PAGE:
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Monday, 8 October, 2001, 21:03 GMT 22:03 UK
Retaliation may hinder US economy
George W Bush
President Bush's military action may damp consumer demand
David Schepp

The US-led retaliatory attacks on Afghanistan may offer a boost to the nation's flagging economy by boosting consumer confidence - or further heighten economic uncertainty.


If there are [further terror attacks], then I think they can have a really chilling effect on consumers

Greg Valliere,
managing director, Schwab Washington Research Group
Analysts say fear of further terror acts on US soil may result in US consumers remaining cautious until more is known about Washington's long-term plans to counter domestic terrorism.

"Everyone is in a state of uncertainty, and uncertainty is not good for consumer confidence," says Anthony Chan, chief economist at Banc One Investment Advisers in Columbus, Ohio. "It's not good for consumer spending."

Too soon to tell

It is too soon to tell how tentative consumers are. Recent indications have shown consumer confidence falling to its lowest level in eight years.

On the other hand, auto makers reported sales last week that were better than expected, given the terror attacks on the New York and Washington, which have left nearly 5,600 dead or missing.

NYSE chief executive speaks, while House Speaker Dennis Hastert looks on
NYSE CEO Grasso agrees with lawmakers in the need for Congress to act quickly
Healthy incentives from Ford and General Motors were partly credited for strong sales in the last weeks of September. Both auto makers have offered 0% interest deals on new models in patriotically themed promotions.

Still, the drop in consumer confidence was not unexpected with economic policy makers warning of an Americans' reticence to splurge on big-ticket items.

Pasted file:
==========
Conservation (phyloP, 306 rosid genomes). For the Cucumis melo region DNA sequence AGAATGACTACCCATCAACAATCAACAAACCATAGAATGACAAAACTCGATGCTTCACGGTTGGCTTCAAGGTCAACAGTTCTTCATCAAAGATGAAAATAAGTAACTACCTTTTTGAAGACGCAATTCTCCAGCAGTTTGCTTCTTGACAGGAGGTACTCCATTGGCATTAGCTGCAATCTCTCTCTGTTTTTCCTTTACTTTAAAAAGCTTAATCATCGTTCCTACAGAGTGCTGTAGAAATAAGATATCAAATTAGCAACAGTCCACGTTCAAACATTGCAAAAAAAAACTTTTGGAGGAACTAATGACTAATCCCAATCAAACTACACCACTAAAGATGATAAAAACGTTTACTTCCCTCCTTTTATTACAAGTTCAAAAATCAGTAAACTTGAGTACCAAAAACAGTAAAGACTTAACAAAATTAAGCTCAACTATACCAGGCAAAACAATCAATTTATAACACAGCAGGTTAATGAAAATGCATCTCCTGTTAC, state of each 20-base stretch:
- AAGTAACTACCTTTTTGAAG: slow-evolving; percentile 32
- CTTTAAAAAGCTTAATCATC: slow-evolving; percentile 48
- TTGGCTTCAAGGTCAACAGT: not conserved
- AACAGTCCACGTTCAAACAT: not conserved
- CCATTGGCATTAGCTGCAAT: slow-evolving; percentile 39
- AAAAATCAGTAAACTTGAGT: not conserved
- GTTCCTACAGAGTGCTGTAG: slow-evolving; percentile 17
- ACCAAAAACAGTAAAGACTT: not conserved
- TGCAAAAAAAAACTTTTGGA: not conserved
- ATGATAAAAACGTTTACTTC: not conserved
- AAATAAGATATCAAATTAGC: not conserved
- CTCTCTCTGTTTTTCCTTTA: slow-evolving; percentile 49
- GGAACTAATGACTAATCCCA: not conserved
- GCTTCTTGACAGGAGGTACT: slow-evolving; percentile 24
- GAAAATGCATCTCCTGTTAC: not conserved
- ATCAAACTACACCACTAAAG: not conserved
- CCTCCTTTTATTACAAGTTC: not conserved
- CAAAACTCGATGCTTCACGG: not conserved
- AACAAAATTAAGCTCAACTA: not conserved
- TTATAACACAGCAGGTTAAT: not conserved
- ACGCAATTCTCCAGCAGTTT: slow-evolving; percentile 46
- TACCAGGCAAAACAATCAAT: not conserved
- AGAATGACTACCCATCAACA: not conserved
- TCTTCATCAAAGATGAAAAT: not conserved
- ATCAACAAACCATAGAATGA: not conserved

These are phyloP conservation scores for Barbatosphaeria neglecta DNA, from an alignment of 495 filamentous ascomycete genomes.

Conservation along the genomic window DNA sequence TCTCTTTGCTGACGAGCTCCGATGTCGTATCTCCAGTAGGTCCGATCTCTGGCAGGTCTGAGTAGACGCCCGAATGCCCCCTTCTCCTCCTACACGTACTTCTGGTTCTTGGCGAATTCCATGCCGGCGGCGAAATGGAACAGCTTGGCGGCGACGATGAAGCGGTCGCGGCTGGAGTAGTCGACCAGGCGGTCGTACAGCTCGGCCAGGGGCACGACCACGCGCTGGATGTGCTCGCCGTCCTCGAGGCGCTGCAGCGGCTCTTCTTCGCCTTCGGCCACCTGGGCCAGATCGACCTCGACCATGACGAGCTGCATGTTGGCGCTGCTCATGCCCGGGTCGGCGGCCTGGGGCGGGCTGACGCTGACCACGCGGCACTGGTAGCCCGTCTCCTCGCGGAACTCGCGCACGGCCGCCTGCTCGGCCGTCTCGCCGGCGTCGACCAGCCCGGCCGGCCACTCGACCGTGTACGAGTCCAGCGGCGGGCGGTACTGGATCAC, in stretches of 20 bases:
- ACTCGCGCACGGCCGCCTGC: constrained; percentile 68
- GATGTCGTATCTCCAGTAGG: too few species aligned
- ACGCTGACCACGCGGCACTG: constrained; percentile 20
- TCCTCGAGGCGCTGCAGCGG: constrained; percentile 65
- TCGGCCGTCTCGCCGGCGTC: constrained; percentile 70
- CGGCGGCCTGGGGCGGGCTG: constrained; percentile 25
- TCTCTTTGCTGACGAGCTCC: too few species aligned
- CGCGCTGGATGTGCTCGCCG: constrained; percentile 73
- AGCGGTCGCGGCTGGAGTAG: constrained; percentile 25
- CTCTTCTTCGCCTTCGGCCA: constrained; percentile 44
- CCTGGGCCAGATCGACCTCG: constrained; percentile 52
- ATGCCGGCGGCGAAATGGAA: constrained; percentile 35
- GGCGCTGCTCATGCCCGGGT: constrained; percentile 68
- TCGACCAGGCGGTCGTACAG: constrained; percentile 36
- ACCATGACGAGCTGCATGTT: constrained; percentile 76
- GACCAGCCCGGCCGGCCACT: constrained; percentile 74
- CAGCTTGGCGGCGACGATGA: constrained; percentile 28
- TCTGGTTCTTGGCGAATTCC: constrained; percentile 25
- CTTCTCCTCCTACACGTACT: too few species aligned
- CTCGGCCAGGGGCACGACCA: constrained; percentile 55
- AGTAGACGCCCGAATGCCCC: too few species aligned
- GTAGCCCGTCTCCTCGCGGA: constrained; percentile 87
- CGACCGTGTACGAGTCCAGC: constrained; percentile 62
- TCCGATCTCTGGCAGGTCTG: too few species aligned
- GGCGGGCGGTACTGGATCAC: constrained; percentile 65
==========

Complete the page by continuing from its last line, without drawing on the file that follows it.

Greenspan speaks

"The shock of September 11, by markedly raising the degree of uncertainty about the future, has the potential to result, for a time, in a pronounced disengagement from future commitments," Federal Reserve Chairman Alan Greenspan said nine days after the attacks.

"And that, in the short run, would imply a lessened current level of activity," he says.

US House of Representatives Speaker Dennis Hastert
Hastert: "We want to stimulate consumer confidence"
In a nod toward reducing the uncertainty among consumers, the US central bank knocked one full percentage point off its key fed-funds rate, reducing it to 2.5%.

The cuts are part of nearly $100bn stimulus package the president hopes will reinvigorate the flagging economy. Aside from cuts in interest rates, Congress has also approved $15bn in aid for stricken US airlines and $20bn to assist New York, Washington and western Pennsylvania.

Calls for more tax cuts

Nevertheless, Mr Bush on Wednesday called on Congress to pass an additional $60m in economic incentives - some in the form of additional tax cuts.

Analysts for the most part agree on the need for an additional stimulus package.

"I'm in the camp that thinks that with so much stimulus and more to come... the economy could bounce back very strongly," says Greg Valliere, managing director at Schwab Washington Research.

He adds that much depends on whether there are additional terror attacks in the US or western European countries.

Chilling effect

"If there are, then I think they can have a really chilling effect on consumers," Mr Valliere says.

In acknowledgment of the concerns of American consumers, several key legislators journeyed to Manhattan to the New York Stock Exchange (NYSE) to hold a meeting with business officials, including NYSE chief executive Dick Grasso on Monday.

Speaking to reporters after the meeting, House Democratic Leader Richard Gephardt said Congress needed to act quickly - in the next week or so - to put together a package that would encourage consumers to get out to malls and onto aeroplanes.

The need to move quickly was reiterated by Chairman of the House Ways and Means Committee Bill Thomas and committee member Charles Rangel of New York.

"Congress needs to follow in putting together a [legislative] package... " Mr Thomas said, "that creates the psychology that tomorrow is better than today".

He added that any Congressionally sponsored stimulus package must happen in October.

See also:

08 Oct 01 | Business
Calm returns to markets
03 Oct 01 | World
Bush package to boost economy
02 Oct 01 | Business
Analysis: The Fed's next move
02 Oct 01 | Business
Fed cuts rates for ninth time
02 Oct 01 | America attacked
Analysis: Bush counsels Bush
02 Oct 01 | Business
Shares gloom ahead of fourth quarter
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